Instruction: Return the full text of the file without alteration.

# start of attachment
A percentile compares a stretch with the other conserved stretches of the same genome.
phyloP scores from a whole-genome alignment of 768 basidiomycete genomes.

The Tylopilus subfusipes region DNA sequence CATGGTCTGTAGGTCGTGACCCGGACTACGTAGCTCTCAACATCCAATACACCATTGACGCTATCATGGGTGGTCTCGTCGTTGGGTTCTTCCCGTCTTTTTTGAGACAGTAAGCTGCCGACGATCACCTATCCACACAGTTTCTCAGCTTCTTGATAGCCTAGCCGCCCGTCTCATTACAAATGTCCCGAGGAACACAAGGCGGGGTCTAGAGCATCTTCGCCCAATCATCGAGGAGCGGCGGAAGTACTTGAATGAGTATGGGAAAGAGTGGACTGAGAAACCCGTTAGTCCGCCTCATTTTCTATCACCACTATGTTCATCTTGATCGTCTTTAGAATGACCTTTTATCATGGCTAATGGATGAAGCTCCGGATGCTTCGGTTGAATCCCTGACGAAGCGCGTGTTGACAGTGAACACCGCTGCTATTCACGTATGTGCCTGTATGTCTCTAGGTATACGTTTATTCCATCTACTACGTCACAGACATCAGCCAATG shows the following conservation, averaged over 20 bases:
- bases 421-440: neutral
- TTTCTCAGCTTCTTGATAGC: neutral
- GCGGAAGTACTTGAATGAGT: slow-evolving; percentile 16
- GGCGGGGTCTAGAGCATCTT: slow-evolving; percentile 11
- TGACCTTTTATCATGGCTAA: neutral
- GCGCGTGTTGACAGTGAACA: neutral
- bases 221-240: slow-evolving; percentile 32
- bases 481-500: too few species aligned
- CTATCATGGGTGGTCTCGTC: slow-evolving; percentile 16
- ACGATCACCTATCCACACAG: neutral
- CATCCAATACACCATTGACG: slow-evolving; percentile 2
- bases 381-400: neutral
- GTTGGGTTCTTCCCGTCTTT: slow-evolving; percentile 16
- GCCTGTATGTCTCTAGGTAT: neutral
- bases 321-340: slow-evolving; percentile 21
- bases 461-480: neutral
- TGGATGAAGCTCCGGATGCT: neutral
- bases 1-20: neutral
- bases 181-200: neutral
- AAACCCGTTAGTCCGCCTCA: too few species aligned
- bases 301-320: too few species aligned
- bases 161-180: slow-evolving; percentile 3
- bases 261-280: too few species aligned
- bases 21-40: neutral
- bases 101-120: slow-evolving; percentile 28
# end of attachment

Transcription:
A percentile compares a stretch with the other conserved stretches of the same genome.
phyloP scores from a whole-genome alignment of 768 basidiomycete genomes.

The Tylopilus subfusipes region DNA sequence CATGGTCTGTAGGTCGTGACCCGGACTACGTAGCTCTCAACATCCAATACACCATTGACGCTATCATGGGTGGTCTCGTCGTTGGGTTCTTCCCGTCTTTTTTGAGACAGTAAGCTGCCGACGATCACCTATCCACACAGTTTCTCAGCTTCTTGATAGCCTAGCCGCCCGTCTCATTACAAATGTCCCGAGGAACACAAGGCGGGGTCTAGAGCATCTTCGCCCAATCATCGAGGAGCGGCGGAAGTACTTGAATGAGTATGGGAAAGAGTGGACTGAGAAACCCGTTAGTCCGCCTCATTTTCTATCACCACTATGTTCATCTTGATCGTCTTTAGAATGACCTTTTATCATGGCTAATGGATGAAGCTCCGGATGCTTCGGTTGAATCCCTGACGAAGCGCGTGTTGACAGTGAACACCGCTGCTATTCACGTATGTGCCTGTATGTCTCTAGGTATACGTTTATTCCATCTACTACGTCACAGACATCAGCCAATG shows the following conservation, averaged over 20 bases:
- bases 421-440: neutral
- TTTCTCAGCTTCTTGATAGC: neutral
- GCGGAAGTACTTGAATGAGT: slow-evolving; percentile 16
- GGCGGGGTCTAGAGCATCTT: slow-evolving; percentile 11
- TGACCTTTTATCATGGCTAA: neutral
- GCGCGTGTTGACAGTGAACA: neutral
- bases 221-240: slow-evolving; percentile 32
- bases 481-500: too few species aligned
- CTATCATGGGTGGTCTCGTC: slow-evolving; percentile 16
- ACGATCACCTATCCACACAG: neutral
- CATCCAATACACCATTGACG: slow-evolving; percentile 2
- bases 381-400: neutral
- GTTGGGTTCTTCCCGTCTTT: slow-evolving; percentile 16
- GCCTGTATGTCTCTAGGTAT: neutral
- bases 321-340: slow-evolving; percentile 21
- bases 461-480: neutral
- TGGATGAAGCTCCGGATGCT: neutral
- bases 1-20: neutral
- bases 181-200: neutral
- AAACCCGTTAGTCCGCCTCA: too few species aligned
- bases 301-320: too few species aligned
- bases 161-180: slow-evolving; percentile 3
- bases 261-280: too few species aligned
- bases 21-40: neutral
- bases 101-120: slow-evolving; percentile 28